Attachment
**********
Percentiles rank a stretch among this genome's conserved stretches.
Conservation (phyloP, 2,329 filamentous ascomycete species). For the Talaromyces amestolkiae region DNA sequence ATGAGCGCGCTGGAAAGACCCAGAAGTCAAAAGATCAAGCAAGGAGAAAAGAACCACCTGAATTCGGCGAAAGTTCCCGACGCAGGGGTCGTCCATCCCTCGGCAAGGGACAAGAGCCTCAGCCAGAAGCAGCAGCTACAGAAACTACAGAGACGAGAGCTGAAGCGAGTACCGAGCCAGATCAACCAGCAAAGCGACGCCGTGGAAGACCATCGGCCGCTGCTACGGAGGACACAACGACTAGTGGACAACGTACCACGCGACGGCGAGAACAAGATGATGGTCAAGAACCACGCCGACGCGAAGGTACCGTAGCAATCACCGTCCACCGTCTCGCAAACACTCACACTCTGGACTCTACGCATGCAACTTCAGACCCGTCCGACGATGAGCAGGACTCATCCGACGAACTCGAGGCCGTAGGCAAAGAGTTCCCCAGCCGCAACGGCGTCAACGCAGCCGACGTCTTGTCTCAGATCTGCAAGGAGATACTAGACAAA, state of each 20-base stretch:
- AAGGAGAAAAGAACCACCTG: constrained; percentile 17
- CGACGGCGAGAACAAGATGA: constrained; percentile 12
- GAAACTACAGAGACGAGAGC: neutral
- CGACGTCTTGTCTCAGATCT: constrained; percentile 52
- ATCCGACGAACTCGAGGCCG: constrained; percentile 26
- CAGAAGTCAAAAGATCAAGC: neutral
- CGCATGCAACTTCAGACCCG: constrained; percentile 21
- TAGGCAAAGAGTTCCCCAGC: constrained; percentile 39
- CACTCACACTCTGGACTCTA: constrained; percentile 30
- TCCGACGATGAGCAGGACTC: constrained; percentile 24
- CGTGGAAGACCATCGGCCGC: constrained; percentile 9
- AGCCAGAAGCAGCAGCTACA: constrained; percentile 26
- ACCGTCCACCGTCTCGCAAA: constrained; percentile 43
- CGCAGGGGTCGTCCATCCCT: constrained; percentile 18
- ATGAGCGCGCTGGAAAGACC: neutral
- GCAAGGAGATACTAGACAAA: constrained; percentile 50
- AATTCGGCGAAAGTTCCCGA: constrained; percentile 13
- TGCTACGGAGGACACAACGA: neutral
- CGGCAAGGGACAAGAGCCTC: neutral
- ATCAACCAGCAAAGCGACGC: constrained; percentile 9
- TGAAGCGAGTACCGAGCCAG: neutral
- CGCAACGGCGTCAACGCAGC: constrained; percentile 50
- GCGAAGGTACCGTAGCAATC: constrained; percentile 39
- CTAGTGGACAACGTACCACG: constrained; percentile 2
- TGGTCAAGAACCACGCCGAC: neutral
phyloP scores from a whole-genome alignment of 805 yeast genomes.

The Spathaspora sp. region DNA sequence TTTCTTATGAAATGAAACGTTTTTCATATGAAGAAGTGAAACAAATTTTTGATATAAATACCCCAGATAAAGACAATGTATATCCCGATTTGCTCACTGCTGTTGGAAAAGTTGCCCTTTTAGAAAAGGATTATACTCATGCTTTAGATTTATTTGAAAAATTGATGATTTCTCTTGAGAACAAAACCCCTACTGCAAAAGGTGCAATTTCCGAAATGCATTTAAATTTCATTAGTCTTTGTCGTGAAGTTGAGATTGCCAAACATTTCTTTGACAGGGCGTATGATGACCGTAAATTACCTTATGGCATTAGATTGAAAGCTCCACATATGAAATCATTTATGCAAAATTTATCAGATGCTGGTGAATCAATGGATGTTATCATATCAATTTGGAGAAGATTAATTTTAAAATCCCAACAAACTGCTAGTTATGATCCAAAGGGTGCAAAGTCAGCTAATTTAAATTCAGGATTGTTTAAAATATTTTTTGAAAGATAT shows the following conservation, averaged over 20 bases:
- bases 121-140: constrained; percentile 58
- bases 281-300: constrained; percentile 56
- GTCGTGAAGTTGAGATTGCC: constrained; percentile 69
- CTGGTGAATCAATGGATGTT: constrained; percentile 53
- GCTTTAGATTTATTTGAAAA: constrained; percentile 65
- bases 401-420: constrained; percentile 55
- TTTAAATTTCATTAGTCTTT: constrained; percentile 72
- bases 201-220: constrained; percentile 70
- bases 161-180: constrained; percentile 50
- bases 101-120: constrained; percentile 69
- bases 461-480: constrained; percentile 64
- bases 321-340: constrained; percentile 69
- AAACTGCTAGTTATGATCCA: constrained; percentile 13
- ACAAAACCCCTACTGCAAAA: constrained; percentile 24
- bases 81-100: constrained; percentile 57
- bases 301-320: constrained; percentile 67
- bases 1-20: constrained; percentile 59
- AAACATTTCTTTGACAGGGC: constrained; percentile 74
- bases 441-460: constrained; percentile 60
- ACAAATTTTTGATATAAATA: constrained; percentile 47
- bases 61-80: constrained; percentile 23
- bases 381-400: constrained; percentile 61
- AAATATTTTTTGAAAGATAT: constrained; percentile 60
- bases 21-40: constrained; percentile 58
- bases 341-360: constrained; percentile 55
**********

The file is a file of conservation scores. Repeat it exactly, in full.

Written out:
Percentiles rank a stretch among this genome's conserved stretches.
Conservation (phyloP, 2,329 filamentous ascomycete species). For the Talaromyces amestolkiae region DNA sequence ATGAGCGCGCTGGAAAGACCCAGAAGTCAAAAGATCAAGCAAGGAGAAAAGAACCACCTGAATTCGGCGAAAGTTCCCGACGCAGGGGTCGTCCATCCCTCGGCAAGGGACAAGAGCCTCAGCCAGAAGCAGCAGCTACAGAAACTACAGAGACGAGAGCTGAAGCGAGTACCGAGCCAGATCAACCAGCAAAGCGACGCCGTGGAAGACCATCGGCCGCTGCTACGGAGGACACAACGACTAGTGGACAACGTACCACGCGACGGCGAGAACAAGATGATGGTCAAGAACCACGCCGACGCGAAGGTACCGTAGCAATCACCGTCCACCGTCTCGCAAACACTCACACTCTGGACTCTACGCATGCAACTTCAGACCCGTCCGACGATGAGCAGGACTCATCCGACGAACTCGAGGCCGTAGGCAAAGAGTTCCCCAGCCGCAACGGCGTCAACGCAGCCGACGTCTTGTCTCAGATCTGCAAGGAGATACTAGACAAA, state of each 20-base stretch:
- AAGGAGAAAAGAACCACCTG: constrained; percentile 17
- CGACGGCGAGAACAAGATGA: constrained; percentile 12
- GAAACTACAGAGACGAGAGC: neutral
- CGACGTCTTGTCTCAGATCT: constrained; percentile 52
- ATCCGACGAACTCGAGGCCG: constrained; percentile 26
- CAGAAGTCAAAAGATCAAGC: neutral
- CGCATGCAACTTCAGACCCG: constrained; percentile 21
- TAGGCAAAGAGTTCCCCAGC: constrained; percentile 39
- CACTCACACTCTGGACTCTA: constrained; percentile 30
- TCCGACGATGAGCAGGACTC: constrained; percentile 24
- CGTGGAAGACCATCGGCCGC: constrained; percentile 9
- AGCCAGAAGCAGCAGCTACA: constrained; percentile 26
- ACCGTCCACCGTCTCGCAAA: constrained; percentile 43
- CGCAGGGGTCGTCCATCCCT: constrained; percentile 18
- ATGAGCGCGCTGGAAAGACC: neutral
- GCAAGGAGATACTAGACAAA: constrained; percentile 50
- AATTCGGCGAAAGTTCCCGA: constrained; percentile 13
- TGCTACGGAGGACACAACGA: neutral
- CGGCAAGGGACAAGAGCCTC: neutral
- ATCAACCAGCAAAGCGACGC: constrained; percentile 9
- TGAAGCGAGTACCGAGCCAG: neutral
- CGCAACGGCGTCAACGCAGC: constrained; percentile 50
- GCGAAGGTACCGTAGCAATC: constrained; percentile 39
- CTAGTGGACAACGTACCACG: constrained; percentile 2
- TGGTCAAGAACCACGCCGAC: neutral
phyloP scores from a whole-genome alignment of 805 yeast genomes.

The Spathaspora sp. region DNA sequence TTTCTTATGAAATGAAACGTTTTTCATATGAAGAAGTGAAACAAATTTTTGATATAAATACCCCAGATAAAGACAATGTATATCCCGATTTGCTCACTGCTGTTGGAAAAGTTGCCCTTTTAGAAAAGGATTATACTCATGCTTTAGATTTATTTGAAAAATTGATGATTTCTCTTGAGAACAAAACCCCTACTGCAAAAGGTGCAATTTCCGAAATGCATTTAAATTTCATTAGTCTTTGTCGTGAAGTTGAGATTGCCAAACATTTCTTTGACAGGGCGTATGATGACCGTAAATTACCTTATGGCATTAGATTGAAAGCTCCACATATGAAATCATTTATGCAAAATTTATCAGATGCTGGTGAATCAATGGATGTTATCATATCAATTTGGAGAAGATTAATTTTAAAATCCCAACAAACTGCTAGTTATGATCCAAAGGGTGCAAAGTCAGCTAATTTAAATTCAGGATTGTTTAAAATATTTTTTGAAAGATAT shows the following conservation, averaged over 20 bases:
- bases 121-140: constrained; percentile 58
- bases 281-300: constrained; percentile 56
- GTCGTGAAGTTGAGATTGCC: constrained; percentile 69
- CTGGTGAATCAATGGATGTT: constrained; percentile 53
- GCTTTAGATTTATTTGAAAA: constrained; percentile 65
- bases 401-420: constrained; percentile 55
- TTTAAATTTCATTAGTCTTT: constrained; percentile 72
- bases 201-220: constrained; percentile 70
- bases 161-180: constrained; percentile 50
- bases 101-120: constrained; percentile 69
- bases 461-480: constrained; percentile 64
- bases 321-340: constrained; percentile 69
- AAACTGCTAGTTATGATCCA: constrained; percentile 13
- ACAAAACCCCTACTGCAAAA: constrained; percentile 24
- bases 81-100: constrained; percentile 57
- bases 301-320: constrained; percentile 67
- bases 1-20: constrained; percentile 59
- AAACATTTCTTTGACAGGGC: constrained; percentile 74
- bases 441-460: constrained; percentile 60
- ACAAATTTTTGATATAAATA: constrained; percentile 47
- bases 61-80: constrained; percentile 23
- bases 381-400: constrained; percentile 61
- AAATATTTTTTGAAAGATAT: constrained; percentile 60
- bases 21-40: constrained; percentile 58
- bases 341-360: constrained; percentile 55